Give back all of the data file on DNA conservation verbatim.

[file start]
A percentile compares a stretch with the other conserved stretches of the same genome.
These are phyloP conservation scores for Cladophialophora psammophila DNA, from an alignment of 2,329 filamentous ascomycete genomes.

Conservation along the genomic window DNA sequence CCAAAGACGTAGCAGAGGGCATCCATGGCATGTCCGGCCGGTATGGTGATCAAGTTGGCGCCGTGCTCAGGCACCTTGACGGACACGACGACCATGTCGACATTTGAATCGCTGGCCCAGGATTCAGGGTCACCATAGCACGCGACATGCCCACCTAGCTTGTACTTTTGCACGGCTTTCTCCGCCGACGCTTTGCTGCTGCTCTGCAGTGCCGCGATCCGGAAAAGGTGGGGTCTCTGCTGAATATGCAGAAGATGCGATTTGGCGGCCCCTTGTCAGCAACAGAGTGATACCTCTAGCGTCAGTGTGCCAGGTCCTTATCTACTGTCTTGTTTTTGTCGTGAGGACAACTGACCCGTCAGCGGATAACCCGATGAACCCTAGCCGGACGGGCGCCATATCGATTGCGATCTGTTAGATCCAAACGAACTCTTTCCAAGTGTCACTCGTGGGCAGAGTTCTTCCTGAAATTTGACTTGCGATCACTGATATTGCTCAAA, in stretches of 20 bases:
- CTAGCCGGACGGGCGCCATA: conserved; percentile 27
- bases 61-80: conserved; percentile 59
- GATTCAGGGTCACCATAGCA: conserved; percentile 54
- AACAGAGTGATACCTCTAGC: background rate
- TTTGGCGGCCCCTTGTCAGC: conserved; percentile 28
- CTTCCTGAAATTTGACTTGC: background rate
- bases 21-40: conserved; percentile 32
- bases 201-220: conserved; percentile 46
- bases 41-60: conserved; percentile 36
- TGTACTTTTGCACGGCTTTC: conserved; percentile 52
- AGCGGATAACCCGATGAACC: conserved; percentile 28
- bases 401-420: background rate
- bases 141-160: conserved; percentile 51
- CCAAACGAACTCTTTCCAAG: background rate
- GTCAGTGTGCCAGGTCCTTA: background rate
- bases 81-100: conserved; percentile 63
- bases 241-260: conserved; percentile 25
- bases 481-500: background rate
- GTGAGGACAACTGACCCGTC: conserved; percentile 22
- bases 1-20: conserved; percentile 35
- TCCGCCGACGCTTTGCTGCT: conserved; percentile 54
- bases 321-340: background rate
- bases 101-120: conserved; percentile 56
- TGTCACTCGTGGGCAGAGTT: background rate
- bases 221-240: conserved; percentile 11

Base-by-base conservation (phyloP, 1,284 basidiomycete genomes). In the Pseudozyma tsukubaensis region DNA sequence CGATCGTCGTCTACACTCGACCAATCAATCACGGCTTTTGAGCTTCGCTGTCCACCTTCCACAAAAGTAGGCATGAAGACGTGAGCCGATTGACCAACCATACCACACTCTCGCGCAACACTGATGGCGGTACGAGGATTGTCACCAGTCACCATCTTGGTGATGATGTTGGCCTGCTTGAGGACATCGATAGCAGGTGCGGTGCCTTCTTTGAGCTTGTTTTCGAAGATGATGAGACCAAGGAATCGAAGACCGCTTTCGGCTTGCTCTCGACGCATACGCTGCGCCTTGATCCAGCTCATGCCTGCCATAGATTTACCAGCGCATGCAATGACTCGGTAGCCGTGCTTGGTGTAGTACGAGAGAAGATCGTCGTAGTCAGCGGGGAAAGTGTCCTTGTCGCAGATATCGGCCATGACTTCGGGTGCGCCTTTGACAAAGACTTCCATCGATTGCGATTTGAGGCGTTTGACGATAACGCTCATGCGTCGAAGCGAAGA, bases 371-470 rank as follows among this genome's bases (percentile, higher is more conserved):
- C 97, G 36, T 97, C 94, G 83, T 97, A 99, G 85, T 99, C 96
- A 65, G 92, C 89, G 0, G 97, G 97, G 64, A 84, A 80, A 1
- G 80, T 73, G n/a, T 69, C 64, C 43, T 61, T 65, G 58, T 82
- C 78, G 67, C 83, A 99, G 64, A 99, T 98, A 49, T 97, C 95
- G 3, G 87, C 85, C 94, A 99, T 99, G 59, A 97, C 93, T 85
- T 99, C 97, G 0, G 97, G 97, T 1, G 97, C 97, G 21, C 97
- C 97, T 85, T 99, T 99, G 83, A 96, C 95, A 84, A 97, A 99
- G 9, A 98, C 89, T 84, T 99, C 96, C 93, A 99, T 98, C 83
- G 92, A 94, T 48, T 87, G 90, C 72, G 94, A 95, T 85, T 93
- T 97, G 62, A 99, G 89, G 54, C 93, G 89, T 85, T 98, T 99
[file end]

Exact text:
A percentile compares a stretch with the other conserved stretches of the same genome.
These are phyloP conservation scores for Cladophialophora psammophila DNA, from an alignment of 2,329 filamentous ascomycete genomes.

Conservation along the genomic window DNA sequence CCAAAGACGTAGCAGAGGGCATCCATGGCATGTCCGGCCGGTATGGTGATCAAGTTGGCGCCGTGCTCAGGCACCTTGACGGACACGACGACCATGTCGACATTTGAATCGCTGGCCCAGGATTCAGGGTCACCATAGCACGCGACATGCCCACCTAGCTTGTACTTTTGCACGGCTTTCTCCGCCGACGCTTTGCTGCTGCTCTGCAGTGCCGCGATCCGGAAAAGGTGGGGTCTCTGCTGAATATGCAGAAGATGCGATTTGGCGGCCCCTTGTCAGCAACAGAGTGATACCTCTAGCGTCAGTGTGCCAGGTCCTTATCTACTGTCTTGTTTTTGTCGTGAGGACAACTGACCCGTCAGCGGATAACCCGATGAACCCTAGCCGGACGGGCGCCATATCGATTGCGATCTGTTAGATCCAAACGAACTCTTTCCAAGTGTCACTCGTGGGCAGAGTTCTTCCTGAAATTTGACTTGCGATCACTGATATTGCTCAAA, in stretches of 20 bases:
- CTAGCCGGACGGGCGCCATA: conserved; percentile 27
- bases 61-80: conserved; percentile 59
- GATTCAGGGTCACCATAGCA: conserved; percentile 54
- AACAGAGTGATACCTCTAGC: background rate
- TTTGGCGGCCCCTTGTCAGC: conserved; percentile 28
- CTTCCTGAAATTTGACTTGC: background rate
- bases 21-40: conserved; percentile 32
- bases 201-220: conserved; percentile 46
- bases 41-60: conserved; percentile 36
- TGTACTTTTGCACGGCTTTC: conserved; percentile 52
- AGCGGATAACCCGATGAACC: conserved; percentile 28
- bases 401-420: background rate
- bases 141-160: conserved; percentile 51
- CCAAACGAACTCTTTCCAAG: background rate
- GTCAGTGTGCCAGGTCCTTA: background rate
- bases 81-100: conserved; percentile 63
- bases 241-260: conserved; percentile 25
- bases 481-500: background rate
- GTGAGGACAACTGACCCGTC: conserved; percentile 22
- bases 1-20: conserved; percentile 35
- TCCGCCGACGCTTTGCTGCT: conserved; percentile 54
- bases 321-340: background rate
- bases 101-120: conserved; percentile 56
- TGTCACTCGTGGGCAGAGTT: background rate
- bases 221-240: conserved; percentile 11

Base-by-base conservation (phyloP, 1,284 basidiomycete genomes). In the Pseudozyma tsukubaensis region DNA sequence CGATCGTCGTCTACACTCGACCAATCAATCACGGCTTTTGAGCTTCGCTGTCCACCTTCCACAAAAGTAGGCATGAAGACGTGAGCCGATTGACCAACCATACCACACTCTCGCGCAACACTGATGGCGGTACGAGGATTGTCACCAGTCACCATCTTGGTGATGATGTTGGCCTGCTTGAGGACATCGATAGCAGGTGCGGTGCCTTCTTTGAGCTTGTTTTCGAAGATGATGAGACCAAGGAATCGAAGACCGCTTTCGGCTTGCTCTCGACGCATACGCTGCGCCTTGATCCAGCTCATGCCTGCCATAGATTTACCAGCGCATGCAATGACTCGGTAGCCGTGCTTGGTGTAGTACGAGAGAAGATCGTCGTAGTCAGCGGGGAAAGTGTCCTTGTCGCAGATATCGGCCATGACTTCGGGTGCGCCTTTGACAAAGACTTCCATCGATTGCGATTTGAGGCGTTTGACGATAACGCTCATGCGTCGAAGCGAAGA, bases 371-470 rank as follows among this genome's bases (percentile, higher is more conserved):
- C 97, G 36, T 97, C 94, G 83, T 97, A 99, G 85, T 99, C 96
- A 65, G 92, C 89, G 0, G 97, G 97, G 64, A 84, A 80, A 1
- G 80, T 73, G n/a, T 69, C 64, C 43, T 61, T 65, G 58, T 82
- C 78, G 67, C 83, A 99, G 64, A 99, T 98, A 49, T 97, C 95
- G 3, G 87, C 85, C 94, A 99, T 99, G 59, A 97, C 93, T 85
- T 99, C 97, G 0, G 97, G 97, T 1, G 97, C 97, G 21, C 97
- C 97, T 85, T 99, T 99, G 83, A 96, C 95, A 84, A 97, A 99
- G 9, A 98, C 89, T 84, T 99, C 96, C 93, A 99, T 98, C 83
- G 92, A 94, T 48, T 87, G 90, C 72, G 94, A 95, T 85, T 93
- T 97, G 62, A 99, G 89, G 54, C 93, G 89, T 85, T 98, T 99